Life is Nothing But a Series of Habits

It’s all about making them work for you

Photo by Andrea Davis on Unsplash

Next time you get out of the shower pay attention to how you dry yourself off. I bet you will notice (if you haven’t already) that you will dry off your body in the same systematic pattern each time. Even which arm you dry first will likely always be the same. For me, I start with my left shoulder. This is a habit- whether you realize it or not, and even though it’s not what we typically think of.

In fact, everything in life is a habit in some shape or form.

Most people tend to go to bed around the same time at night and wake up the same time in the morning. You can be in the habit of drinking coffee in the morning, working out in the evening, not replying to text messages right away, playing on your phone before bed, going to church on Sunday, or stretching before you exercise.

Everything thing you do from the time you wake up to the time you go to sleep is powered by a habit in some way.

If you will be living in the pattern of habits anyway, why not let them work for you?

Making Habits Work For You

Whatever we do routinely becomes our standard procedure.

If you want to change your habits, you have to change your routine.

This process takes time, but it’s genuinely the only way to change how you operate.

Everyone has a different opinion on how long it takes a new habit to stick. Most frequently, I hear 21 days. But honestly, I think even this quantification is harmful.

If you operate thinking that you only need to do an action for 21 days for it to become routine, if it doesn’t become routine, you will quickly fall off the bandwagon after those 21 days pass. You “failed” because it took you longer than 21 days and you will fall back into what had been your habit prior. After all, that is what your body is familiar with.

The longer you had a habit previously, the more dedicated you will have to be to recreate the new habit.

Muscle memory is powerful.

Muscle Memory

Muscle memory means that your body will resort to what feels comfortable and “normal” to it. We used this phrase a lot in my colorguard team (It’s essentially a combination of dance, and spinning flags and wooden rifles/sabres).

Many people would come to our college team with bad habits they had learned in high school programs with limited instruction. Correcting these habits was extremely difficult because they were so engrained in their muscle memory.

The thing is, we had to not only teach the correct way to do a move, we also had to train that correct way to become muscle memory. If we didn’t get to that point of familiarity in “time” (before the end of the season), over the summer the old habit would reform and we would essentially be back to where we started.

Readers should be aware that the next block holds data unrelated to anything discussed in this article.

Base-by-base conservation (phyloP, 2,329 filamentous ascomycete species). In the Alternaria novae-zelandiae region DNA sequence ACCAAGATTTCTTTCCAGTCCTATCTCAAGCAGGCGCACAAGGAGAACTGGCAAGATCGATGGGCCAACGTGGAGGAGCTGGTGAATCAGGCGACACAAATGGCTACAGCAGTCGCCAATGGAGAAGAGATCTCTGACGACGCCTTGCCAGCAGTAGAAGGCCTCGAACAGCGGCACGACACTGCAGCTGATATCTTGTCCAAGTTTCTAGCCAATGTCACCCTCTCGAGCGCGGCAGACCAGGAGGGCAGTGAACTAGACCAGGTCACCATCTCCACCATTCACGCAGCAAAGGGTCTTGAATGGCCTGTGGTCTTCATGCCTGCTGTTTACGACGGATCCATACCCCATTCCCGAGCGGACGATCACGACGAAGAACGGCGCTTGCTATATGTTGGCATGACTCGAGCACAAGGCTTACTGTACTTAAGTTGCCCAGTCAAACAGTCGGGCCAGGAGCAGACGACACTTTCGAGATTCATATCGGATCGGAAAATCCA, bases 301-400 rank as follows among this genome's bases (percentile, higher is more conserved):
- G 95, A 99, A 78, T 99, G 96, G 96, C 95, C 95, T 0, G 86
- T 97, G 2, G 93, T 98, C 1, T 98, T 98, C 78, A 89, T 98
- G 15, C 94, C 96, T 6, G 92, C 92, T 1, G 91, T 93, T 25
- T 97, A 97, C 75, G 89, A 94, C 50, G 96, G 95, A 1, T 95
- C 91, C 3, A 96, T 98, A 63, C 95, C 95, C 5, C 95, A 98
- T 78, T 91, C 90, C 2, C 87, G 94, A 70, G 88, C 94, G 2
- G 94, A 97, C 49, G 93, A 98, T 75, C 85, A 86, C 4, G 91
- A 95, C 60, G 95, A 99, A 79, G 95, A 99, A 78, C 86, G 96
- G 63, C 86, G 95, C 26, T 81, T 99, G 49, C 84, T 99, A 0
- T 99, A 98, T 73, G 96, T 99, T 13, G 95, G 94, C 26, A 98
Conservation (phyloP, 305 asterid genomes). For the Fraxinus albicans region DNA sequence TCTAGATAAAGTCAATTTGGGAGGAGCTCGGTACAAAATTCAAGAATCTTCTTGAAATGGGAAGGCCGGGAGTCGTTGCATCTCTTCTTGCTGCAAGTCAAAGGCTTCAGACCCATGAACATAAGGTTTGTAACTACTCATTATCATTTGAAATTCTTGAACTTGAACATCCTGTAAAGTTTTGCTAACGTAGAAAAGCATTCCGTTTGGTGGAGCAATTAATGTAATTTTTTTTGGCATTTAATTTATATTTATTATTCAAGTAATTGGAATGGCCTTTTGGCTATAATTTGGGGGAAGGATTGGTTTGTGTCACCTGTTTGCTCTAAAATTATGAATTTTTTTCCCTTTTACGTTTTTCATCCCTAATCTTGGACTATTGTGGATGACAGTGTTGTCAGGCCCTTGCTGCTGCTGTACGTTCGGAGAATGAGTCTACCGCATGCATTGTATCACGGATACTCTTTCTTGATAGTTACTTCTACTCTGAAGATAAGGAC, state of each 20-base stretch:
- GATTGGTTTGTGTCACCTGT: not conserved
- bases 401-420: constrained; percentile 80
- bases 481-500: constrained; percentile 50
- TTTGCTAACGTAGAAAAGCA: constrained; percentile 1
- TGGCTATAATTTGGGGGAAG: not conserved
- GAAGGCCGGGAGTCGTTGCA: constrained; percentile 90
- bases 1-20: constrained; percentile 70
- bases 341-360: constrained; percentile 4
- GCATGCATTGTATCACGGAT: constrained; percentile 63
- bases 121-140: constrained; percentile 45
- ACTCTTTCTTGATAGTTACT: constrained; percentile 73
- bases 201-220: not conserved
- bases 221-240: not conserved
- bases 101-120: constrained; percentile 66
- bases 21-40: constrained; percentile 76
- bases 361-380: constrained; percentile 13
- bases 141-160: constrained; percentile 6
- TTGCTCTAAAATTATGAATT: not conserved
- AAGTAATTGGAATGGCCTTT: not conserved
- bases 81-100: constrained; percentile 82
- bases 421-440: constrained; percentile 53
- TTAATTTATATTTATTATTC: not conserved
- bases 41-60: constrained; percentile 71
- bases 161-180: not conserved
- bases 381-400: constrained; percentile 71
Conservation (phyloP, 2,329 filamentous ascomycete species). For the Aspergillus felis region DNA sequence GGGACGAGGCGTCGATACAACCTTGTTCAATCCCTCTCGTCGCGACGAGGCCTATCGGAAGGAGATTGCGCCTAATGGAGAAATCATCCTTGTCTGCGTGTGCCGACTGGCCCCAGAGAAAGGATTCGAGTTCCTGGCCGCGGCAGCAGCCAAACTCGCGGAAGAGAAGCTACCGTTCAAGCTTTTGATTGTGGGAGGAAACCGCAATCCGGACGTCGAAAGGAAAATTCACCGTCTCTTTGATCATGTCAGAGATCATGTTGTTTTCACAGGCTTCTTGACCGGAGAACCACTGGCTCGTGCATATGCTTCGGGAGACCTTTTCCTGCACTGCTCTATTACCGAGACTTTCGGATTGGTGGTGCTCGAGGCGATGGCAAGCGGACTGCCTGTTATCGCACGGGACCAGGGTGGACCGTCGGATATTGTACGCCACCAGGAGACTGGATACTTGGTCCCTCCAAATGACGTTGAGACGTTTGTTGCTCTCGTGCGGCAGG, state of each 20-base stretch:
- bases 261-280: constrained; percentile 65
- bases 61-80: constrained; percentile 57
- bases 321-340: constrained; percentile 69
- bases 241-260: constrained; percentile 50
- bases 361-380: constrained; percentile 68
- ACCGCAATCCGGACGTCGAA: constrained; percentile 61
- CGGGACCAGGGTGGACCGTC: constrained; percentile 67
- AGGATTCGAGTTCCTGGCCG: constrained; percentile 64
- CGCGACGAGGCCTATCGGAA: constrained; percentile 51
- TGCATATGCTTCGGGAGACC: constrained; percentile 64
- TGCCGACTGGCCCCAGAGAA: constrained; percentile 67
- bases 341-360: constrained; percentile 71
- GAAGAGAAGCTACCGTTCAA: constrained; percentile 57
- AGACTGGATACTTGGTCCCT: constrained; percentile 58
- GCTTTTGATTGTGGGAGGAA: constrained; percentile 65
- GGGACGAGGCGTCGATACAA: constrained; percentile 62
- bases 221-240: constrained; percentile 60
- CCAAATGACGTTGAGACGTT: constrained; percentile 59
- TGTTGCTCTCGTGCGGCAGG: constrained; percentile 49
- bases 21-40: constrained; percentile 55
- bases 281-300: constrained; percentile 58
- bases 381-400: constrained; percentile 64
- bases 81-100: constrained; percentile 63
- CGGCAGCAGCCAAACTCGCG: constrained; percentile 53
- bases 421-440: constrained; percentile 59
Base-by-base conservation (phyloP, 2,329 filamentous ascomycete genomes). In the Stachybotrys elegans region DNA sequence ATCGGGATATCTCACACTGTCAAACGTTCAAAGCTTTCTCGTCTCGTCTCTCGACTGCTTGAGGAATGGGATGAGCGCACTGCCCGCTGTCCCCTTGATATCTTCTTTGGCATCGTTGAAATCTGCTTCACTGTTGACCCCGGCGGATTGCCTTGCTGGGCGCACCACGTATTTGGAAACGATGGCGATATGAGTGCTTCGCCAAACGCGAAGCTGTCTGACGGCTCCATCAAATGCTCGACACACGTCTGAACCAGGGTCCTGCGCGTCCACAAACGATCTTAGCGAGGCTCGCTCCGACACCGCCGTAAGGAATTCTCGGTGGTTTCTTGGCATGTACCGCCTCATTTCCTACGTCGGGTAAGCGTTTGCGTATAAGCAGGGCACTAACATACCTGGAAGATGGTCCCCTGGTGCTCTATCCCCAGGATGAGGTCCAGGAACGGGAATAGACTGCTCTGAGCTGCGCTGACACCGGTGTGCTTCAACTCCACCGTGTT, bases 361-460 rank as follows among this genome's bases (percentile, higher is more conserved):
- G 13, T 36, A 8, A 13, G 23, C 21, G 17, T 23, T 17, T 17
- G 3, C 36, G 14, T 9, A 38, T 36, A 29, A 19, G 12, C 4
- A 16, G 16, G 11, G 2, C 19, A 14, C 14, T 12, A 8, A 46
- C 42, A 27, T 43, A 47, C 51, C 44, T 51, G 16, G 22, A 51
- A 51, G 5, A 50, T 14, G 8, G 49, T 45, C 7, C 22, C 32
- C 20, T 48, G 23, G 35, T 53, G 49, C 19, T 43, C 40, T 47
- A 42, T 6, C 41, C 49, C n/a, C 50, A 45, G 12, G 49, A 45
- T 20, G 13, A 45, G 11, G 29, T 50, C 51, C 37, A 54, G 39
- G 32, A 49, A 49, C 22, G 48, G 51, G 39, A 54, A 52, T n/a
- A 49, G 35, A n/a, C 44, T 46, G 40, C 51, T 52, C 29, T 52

Changing Habits Longterm

You must think longterm in order to find success with habit-changing.

Don’t believe me? First try with something trivial. Try to dry off after the shower starting with a different side of your body than you typically do. Sleep on the other side of the bed than what is “normal” for you. Brush your hair by bringing it to the other side of your head than what you typically do.

It will feel “wrong” at first, and then over time, it will begin to feel right. But, if before you get to that ‘“feeling right” stage (however long it takes for you), you stop consciously deciding to do it, you will resort to what you have done for the longest period of time.

You will jump into bed on the same side you normally do because that is what is comfortable.

Now longterm thinking doesn’t mean you have to concentrate on acting a certain way every day for the rest of your life. That’s often too overwhelming of a thought. If that is too overwhelming for you, just concentrate on completing the task each day. The point is not to have a deadline for your newly formed habit, but that doesn’t mean you have to think years into the future to find success.

Recognize what you want to achieve in the longterm, and then focus day to day on making it happen.

Work in Stages

Every time I’ve tried to overhaul my life and become an overall better person, I’ve failed. It’s quite difficult to change all of your daily habits at once. This is why new years resolutions often fail- because we are trying to do too much at once.

We attempt to (all at the same time)-

  • Exercise regularly
  • Eat healthy for every meal
  • Get on a better sleep schedule
  • Limit our screen time
  • Work on our mental health

We focus on too much simultaneously, end up “failing” a few weeks in. Then, we wait around until the next New year’s Eve comes around.

If instead we focused on changing one facet of muscle memory at a time, we would likely have better longterm results.

It shouldn’t be an all or nothing mentality.

The Takeaway

When you are not consciously aware of your habits, they control you. When you sit and think about what it is you want to change, and systematically work through those facets one at time, you will likely find more success.

Further, thinking longterm is necessary. Don’t fixate on that three week mark, or when it passes and you haven’t reached your goals you will falter. Get up each day with the intention of completing your primary goal, and over time it will become a new muscle memory.

Then, rinse and repeat with other actions you want to change.

Habits will exist and persist whether you consciously work to change them or not. Why not allow them to work for you, and change your life in the process?

Writer. PhD Student. Frugal Traveler. Passionate about health, personal growth, and saving money.

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